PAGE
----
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Senior research scientist Alexander Cherkinsky specializes in the preparation of samples for Carbon-14 testing.He directed the pretreatment and processing of the dinosaur bone samples with the Accelerator Mass Spectrometer, though he did not know the bones were from dinosaurs, and he signed the reports.Researchers have found a reason for the puzzling survival of soft tissue and collagen in dinosaur bones - the bones are younger than anyone ever guessed.Carbon-14 (C-14) dating of multiple samples of bone from 8 dinosaurs found in Texas, Alaska, Colorado, and Montana revealed that they are only 22,000 to 39,000 years old.Consequently, we are no longer able to provide radiocarbon services in support of your anti-scientific agenda.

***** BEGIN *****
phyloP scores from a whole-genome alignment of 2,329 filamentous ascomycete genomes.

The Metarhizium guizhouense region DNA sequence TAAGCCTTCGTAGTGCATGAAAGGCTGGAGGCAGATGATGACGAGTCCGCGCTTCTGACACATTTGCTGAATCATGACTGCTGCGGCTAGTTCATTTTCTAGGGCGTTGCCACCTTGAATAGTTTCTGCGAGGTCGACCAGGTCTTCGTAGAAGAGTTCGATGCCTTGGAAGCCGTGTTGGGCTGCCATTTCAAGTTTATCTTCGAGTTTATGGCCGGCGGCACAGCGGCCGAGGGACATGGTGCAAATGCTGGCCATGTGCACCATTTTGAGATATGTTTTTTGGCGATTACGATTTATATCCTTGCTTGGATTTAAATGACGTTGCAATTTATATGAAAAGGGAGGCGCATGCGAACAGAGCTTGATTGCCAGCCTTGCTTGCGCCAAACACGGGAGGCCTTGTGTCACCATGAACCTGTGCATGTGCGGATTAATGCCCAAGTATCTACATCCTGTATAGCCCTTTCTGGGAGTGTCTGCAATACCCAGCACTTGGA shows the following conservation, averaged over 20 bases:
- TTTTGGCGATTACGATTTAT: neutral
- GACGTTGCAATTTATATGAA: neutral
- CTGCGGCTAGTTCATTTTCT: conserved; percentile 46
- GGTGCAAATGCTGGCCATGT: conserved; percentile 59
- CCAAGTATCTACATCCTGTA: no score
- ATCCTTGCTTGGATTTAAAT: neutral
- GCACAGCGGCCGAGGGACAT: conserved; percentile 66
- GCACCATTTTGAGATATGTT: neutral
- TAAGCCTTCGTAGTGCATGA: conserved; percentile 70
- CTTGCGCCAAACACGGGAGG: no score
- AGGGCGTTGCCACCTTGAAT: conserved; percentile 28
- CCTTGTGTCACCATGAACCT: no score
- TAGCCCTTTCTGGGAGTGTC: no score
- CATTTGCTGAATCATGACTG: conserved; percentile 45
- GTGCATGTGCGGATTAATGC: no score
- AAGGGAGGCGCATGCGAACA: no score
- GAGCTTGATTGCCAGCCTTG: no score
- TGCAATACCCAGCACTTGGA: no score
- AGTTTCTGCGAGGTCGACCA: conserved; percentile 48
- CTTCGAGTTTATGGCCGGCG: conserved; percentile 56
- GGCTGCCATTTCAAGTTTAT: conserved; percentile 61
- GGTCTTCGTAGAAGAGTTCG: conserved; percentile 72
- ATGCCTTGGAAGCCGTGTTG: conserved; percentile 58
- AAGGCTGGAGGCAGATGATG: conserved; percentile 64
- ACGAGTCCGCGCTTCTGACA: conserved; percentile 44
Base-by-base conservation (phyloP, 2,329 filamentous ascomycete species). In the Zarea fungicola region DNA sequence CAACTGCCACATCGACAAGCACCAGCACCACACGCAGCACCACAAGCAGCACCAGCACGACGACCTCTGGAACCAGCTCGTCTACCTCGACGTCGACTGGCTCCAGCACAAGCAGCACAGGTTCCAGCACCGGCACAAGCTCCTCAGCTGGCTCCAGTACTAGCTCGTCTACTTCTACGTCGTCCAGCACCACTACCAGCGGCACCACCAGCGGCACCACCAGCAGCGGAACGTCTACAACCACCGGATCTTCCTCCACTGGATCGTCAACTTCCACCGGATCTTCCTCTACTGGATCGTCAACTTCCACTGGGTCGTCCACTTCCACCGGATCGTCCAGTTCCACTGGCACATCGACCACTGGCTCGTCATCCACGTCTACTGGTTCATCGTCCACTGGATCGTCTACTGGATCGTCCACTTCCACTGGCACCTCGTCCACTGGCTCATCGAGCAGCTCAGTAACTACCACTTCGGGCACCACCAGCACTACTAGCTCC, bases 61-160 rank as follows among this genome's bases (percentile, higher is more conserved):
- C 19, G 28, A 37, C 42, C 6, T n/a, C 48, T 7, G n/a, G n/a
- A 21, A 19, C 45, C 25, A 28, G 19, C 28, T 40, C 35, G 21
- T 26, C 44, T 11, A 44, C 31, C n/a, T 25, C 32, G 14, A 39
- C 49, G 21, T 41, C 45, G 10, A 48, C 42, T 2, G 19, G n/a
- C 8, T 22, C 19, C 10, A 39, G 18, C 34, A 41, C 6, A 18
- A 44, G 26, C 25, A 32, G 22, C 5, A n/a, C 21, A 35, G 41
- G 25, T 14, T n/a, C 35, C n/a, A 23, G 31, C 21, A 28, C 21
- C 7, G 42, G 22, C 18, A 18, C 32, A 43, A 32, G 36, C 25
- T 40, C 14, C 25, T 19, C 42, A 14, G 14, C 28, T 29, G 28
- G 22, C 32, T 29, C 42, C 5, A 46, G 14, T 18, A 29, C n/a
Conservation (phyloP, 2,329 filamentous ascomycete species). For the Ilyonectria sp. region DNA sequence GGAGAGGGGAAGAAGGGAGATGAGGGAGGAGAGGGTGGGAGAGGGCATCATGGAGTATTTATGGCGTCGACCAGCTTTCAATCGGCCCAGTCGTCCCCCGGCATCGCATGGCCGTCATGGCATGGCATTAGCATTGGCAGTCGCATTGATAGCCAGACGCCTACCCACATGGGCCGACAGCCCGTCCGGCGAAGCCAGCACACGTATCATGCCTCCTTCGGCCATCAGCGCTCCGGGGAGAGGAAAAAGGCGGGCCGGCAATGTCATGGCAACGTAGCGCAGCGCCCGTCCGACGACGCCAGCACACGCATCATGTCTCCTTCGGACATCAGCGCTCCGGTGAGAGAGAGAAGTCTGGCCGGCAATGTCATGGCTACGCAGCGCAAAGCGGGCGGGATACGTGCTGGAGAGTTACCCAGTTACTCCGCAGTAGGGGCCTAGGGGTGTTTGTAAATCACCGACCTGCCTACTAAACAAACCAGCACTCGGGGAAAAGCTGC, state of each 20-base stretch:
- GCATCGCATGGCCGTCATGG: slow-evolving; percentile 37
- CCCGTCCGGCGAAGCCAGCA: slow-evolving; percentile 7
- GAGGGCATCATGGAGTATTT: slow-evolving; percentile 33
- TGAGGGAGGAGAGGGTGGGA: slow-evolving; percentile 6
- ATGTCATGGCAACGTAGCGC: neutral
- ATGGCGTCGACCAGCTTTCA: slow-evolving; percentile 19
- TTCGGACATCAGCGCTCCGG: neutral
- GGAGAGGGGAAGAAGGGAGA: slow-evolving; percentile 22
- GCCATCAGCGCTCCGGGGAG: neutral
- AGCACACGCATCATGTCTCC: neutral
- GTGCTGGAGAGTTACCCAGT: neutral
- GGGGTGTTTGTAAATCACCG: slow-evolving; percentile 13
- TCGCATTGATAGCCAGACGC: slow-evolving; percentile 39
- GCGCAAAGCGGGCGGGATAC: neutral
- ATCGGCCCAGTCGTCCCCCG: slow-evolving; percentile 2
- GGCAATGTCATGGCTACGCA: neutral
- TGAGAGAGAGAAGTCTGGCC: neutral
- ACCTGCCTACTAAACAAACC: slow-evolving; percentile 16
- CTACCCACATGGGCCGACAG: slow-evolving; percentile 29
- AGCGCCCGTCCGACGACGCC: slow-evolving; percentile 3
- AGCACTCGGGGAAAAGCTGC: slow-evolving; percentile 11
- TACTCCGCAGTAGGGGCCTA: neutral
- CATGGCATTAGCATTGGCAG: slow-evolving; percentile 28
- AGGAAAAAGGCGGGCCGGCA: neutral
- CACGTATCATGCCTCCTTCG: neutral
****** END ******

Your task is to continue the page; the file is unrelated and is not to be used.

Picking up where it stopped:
From 2007 through 2011 the Paleochronology group had 11 dinosaur bone samples carbon dated by the Center for Applied Isotope Studies at the University of Georgia, and for good reason.Dinosaur bones with Carbon-14 dates in the range of 22,000 to 39,000 years before present, combined with the discovery of soft tissue in dinosaur bones, indicate that something is indeed wrong with the conventional wisdom about dinosaurs. Kline team of the Glendive Dinosaur and Fossil Museum. Triceratops #2, a very large ceratopsid-type dinosaur excavated in 2007 in Cretaceous clay at 47 02 44N and 104 32 49W in Montana by the O. Outer bone fragments of a femur were tested for C-14. Scrapings were taken from a rib still imbedded in the clay soil of a ranch in CO, partially excavated in 20, in 150 Ma (late Jurassic) strata by C. It can be as high as 20% in normal bone but decomposes over time so that there should be none after ~100,000 years.However, it has been hard to reach the public with the information. Yet it is found in four-foot long, nine-inch diameter dinosaur femur bones claimed to be greater than 65 million years old.Knowing that small concentrations of collagen can attract contamination, they compared precision Accelerator Mass Spectrometry (AMS) tests of collagen and bioapatite (hard carbonate bone mineral) with conventional counting methods of large bone fragments from the same dinosaurs. Mary Schweitzer, associate professor of marine, earth, and atmospheric sciences at North Carolina State University, surprised scientists in 2005 when she reported finding soft tissue in dinosaur bones.These, together with many other remarkable concordances between samples from different fossils, geographic regions and stratigraphic positions make random contamination as origin of the C-14 unlikely". She started a firestorm of controversy in 20 when she reported that she had sequenced proteins in the dinosaur bone.